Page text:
FCC Delivers a Turkey for Thanksgiving | Citizens Against Government Waste

FCC Delivers a Turkey for Thanksgiving

The WasteWatcher

Just in time for the Thanksgiving holiday, the Federal Communication Commission (FCC) is dropping a regulatory turkey on everyone’s doorstep. On November 20, 2011, the final rules of the “Open Internet Order,” also known as net neutrality, become final. These new regulations will significantly affect the ability of Internet providers to adopt new technology and adapt to the ever-changing needs of subscribers.

In 2005, the FCC issued a Broadband Policy Statement to define the principles of an open Internet. These principles included the ability of an individual to access lawful Internet content, run applications, use desired services, and connect legal devices to the network. The principles also provided for competition among network, application and service, and content providers. However, because these were just guiding principles and not set in regulation, the Internet was able to continue in an open environment, free of government intervention which permitted providers to grow and expand their offerings without excessive influence.

In promulgating new rules for net neutrality, the FCC first determined it had the right to circumvent Congress and take over control of the Internet by deciding that broadband Internet access services should be considered a “common carrier.” Using Title II of the Communications Act, the FCC tried broadening its authority to regulate the Internet. When Congress objected to this determination, the FCC backed away.

Continuing its attempt to gain control over the Internet, the FCC adopted its own net neutrality rules by a party-line vote on December 21, 2010. These new rules, which go into effect on November 20, will allow the FCC to regulate how fixed and mobile broadband carriers disclose their network management practices, performance characteristics, and terms of service; regulate how fixed and mobile broadband carriers provide access to content, applications, services, and devices; determine whether the way fixed broadband providers carry network traffic is unreasonably discriminatory; regulate how fixed and mobile broadband carriers charge for carriage of traffic; and determine whether fixed and mobile providers’ network management techniques are reasonable.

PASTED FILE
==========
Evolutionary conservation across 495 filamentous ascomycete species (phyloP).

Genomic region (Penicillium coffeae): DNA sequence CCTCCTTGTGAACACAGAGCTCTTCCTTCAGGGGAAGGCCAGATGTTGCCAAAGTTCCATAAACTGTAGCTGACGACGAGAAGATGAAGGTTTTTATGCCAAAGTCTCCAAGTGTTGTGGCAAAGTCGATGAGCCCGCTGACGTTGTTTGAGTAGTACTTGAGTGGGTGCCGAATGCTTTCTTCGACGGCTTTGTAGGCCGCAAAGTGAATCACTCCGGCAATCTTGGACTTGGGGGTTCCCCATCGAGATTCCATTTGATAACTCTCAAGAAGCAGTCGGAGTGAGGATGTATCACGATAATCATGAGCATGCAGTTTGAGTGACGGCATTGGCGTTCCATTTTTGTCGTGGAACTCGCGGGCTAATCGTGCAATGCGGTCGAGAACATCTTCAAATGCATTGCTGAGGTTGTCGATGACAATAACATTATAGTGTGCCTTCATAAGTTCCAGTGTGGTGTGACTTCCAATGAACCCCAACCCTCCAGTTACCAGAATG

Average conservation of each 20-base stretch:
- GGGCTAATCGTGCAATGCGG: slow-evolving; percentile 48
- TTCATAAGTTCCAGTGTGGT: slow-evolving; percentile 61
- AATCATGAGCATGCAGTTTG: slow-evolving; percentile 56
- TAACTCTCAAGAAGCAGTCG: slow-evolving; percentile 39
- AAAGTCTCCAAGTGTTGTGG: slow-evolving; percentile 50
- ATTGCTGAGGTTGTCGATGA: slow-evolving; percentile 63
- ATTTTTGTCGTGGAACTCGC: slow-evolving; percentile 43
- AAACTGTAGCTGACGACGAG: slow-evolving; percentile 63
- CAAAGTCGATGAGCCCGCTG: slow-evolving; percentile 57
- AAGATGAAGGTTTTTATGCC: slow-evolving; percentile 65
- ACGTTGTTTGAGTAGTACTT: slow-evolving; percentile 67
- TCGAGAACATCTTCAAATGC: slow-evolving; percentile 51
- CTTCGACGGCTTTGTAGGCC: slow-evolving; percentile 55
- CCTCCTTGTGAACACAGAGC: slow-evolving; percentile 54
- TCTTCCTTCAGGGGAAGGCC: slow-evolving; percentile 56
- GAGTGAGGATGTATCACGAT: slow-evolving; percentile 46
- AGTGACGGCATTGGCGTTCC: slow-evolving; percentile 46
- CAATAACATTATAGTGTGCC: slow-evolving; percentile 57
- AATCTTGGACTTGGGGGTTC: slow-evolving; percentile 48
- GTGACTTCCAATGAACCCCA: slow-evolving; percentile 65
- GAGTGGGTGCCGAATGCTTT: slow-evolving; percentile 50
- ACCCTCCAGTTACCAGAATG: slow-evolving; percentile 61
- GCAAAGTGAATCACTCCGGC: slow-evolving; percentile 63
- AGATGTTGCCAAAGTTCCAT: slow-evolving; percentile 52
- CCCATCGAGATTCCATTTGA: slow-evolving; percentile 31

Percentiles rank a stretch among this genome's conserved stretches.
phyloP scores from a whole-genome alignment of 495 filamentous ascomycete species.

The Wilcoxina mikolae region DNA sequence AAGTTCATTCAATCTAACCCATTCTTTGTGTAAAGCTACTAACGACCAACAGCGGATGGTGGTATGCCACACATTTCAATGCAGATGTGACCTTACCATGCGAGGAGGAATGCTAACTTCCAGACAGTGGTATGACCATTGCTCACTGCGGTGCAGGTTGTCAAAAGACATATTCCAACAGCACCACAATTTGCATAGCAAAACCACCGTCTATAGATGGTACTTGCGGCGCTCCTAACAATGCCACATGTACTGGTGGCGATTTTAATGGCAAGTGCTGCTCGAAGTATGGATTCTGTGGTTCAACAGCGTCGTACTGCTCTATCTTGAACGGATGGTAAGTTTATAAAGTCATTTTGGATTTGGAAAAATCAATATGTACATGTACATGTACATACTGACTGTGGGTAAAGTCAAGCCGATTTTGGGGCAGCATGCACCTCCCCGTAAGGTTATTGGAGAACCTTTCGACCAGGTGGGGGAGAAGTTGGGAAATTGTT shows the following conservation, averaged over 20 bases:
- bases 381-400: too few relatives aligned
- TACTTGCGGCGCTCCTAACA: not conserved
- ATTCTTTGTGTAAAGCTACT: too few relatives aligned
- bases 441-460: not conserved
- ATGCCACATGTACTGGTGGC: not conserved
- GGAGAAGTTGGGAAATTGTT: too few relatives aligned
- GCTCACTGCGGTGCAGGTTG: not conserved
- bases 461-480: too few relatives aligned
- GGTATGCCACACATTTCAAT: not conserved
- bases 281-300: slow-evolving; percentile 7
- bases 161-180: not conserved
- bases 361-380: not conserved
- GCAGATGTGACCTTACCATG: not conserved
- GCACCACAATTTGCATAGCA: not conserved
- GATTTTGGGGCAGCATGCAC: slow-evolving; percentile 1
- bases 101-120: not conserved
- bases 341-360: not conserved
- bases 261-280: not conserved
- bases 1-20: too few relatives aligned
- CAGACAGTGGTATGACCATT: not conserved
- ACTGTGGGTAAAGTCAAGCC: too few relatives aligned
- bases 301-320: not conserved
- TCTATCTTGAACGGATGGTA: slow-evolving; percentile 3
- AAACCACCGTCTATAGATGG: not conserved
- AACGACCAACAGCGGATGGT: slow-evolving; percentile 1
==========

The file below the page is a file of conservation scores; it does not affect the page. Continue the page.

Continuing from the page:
In its search for a problem to make a case for net neutrality, the FCC’s based its argument in part on a provider’s past attempt to combat network congestion by managing peer-to-peer traffic. When the provider noticed that network demand by heavy users was impeding the ability of other subscribers to use its broadband service, the company’s engineers devised a way to intermittently hold traffic from peer-to-peer applications, preventing the vast majority of subscribers from suffering performance issues. In April 2010, the D.C. Circuit Court vacated the FCC’s attempt to sanction the provider, and ultimately, the provider and the peer-to-peer community resolved the issue by developing alternative solutions that advanced traffic management techniques to everyone’s benefit. This free-market industry innovation to solve real world problems is how conflicts on the Internet should be resolved.

As the November 20, 2011 implementation date looms ahead, the battle over net neutrality will now move to the courts and Congress to resolve. On September 30, 2011, Verizon Communications filed an appeal in the U.S. Court of Appeals for the District of Columbia Circuit against the FCC’s December 2010 Report and Order, which adopted the net neutrality rules. In filing its appeal, Verizon Senior Vice President and Deputy General Counsel Michael E. Glover stated, “Verizon is fully committed to an open Internet. We are deeply concerned by the FCC’s assertion of broad authority to impose potentially sweeping and unneeded regulations on broadband networks and services and on the Internet itself. We believe this assertion of authority is inconsistent with the statute and will create uncertainty for the communications industry, innovators, investors and consumers.”

Legislators may also take another stab at the new rules. The Congressional Review Act (5 U.S.C. §§801-08) allows Congress to nullify agency rules by enacting a joint resolution of disapproval. In February 2011, two initiatives were introduced to disapprove the net neutrality rules. One of those bills, H. J. Res. 37, passed the House on April 8, 2011 by a vote of 240 to 179 and is currently awaiting action in the Senate.